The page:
Organizers for Boston's bid for the 2024 Summer Olympics will release updated plans on Monday for how the city would pay for and stage the games.
A spokesman for the private Boston 2024 group confirmed Friday that the much-anticipated rollout of "version 2.0" of the plan, which was first unveiled in January, will come during a 10 a.m. event at the Boston Convention and Exhibition Center.
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The release comes a day before a June 30 meeting of the U.S. Olympic Committee's board of directors in San Francisco, where Boston organizers are expected to discuss their updated plans.
Speaking at a special City Council hearing earlier Friday, Boston 2024 CEO Richard Davey declined to offer any hints about what the plan might say, other than the Olympic marathon would end at what he called "it's rightful home": the iconic finish line for the Boston Marathon on Boylston Street near Copley Square.
The finish was the site of the 2013 bombings that killed three people and injured hundreds more. Organizers had initially proposed ending the 26.2-mile race on Charles Street near the Boston Common.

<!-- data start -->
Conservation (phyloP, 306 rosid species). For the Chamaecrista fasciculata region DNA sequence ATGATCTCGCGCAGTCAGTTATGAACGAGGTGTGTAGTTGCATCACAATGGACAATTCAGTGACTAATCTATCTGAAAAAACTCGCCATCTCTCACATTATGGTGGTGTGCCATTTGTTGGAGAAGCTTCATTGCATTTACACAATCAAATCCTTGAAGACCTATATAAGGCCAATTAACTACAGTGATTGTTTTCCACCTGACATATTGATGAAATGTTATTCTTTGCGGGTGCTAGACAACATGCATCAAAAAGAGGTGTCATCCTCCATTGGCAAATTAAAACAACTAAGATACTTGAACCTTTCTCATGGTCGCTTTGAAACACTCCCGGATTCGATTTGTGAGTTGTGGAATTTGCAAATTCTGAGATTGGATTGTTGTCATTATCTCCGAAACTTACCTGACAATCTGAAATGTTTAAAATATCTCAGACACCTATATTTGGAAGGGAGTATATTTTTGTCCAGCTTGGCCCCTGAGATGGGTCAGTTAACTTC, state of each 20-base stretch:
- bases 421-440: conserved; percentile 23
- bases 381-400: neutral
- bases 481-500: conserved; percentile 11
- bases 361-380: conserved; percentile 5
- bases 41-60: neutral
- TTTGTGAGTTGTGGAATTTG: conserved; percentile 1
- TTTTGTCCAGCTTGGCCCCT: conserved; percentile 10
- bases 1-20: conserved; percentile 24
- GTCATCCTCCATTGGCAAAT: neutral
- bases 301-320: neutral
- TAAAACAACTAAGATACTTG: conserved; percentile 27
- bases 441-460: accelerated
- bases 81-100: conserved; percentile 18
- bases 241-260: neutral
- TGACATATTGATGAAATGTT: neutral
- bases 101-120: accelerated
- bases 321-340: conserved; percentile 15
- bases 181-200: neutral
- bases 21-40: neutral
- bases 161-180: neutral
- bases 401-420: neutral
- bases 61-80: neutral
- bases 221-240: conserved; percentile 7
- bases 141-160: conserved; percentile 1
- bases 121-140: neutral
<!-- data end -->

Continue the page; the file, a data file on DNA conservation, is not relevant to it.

The actual route of the proposed Olympics marathon, however, has yet to be determined.
"We're in the final throes of completing our financing plan literally as I speak," Davey said. "We're briefing our board of directors today and over the weekend to make sure they have seen and approve of the various financing plans, and we expect to release those by Tuesday of next week, likely Monday of next week."
Council members expressed frustration at the lack of new information at an inquiry ostensibly focused on the proposal's finances.
Some sternly reminded Davey that any commitment of taxpayer dollars requires council approval of a specific dollar value. Others asked Davey to publicly commit to not seeking taxpayer dollars, a request he declined.
"I'm pretty disappointed," Councilor Josh Zakim said. "The hearing was billed as finances and venues. We had a very nice presentation on the venues, but not much new on the finances. I appreciate that that information will be forthcoming. But it's frustrating."
A few councilors voiced support for some of the new sites proposed for Olympic events. Organizers have revealed those venues piecemeal in recent weeks.
Among them: sailing competitions off the southeastern Massachusetts city of New Bedford, tennis matches at a park in Boston's Dorchester neighborhood, beach volleyball on the waterfront in the nearby city of Quincy and shooting events at a gun range in Billerica, a town about 25 miles northwest of Boston.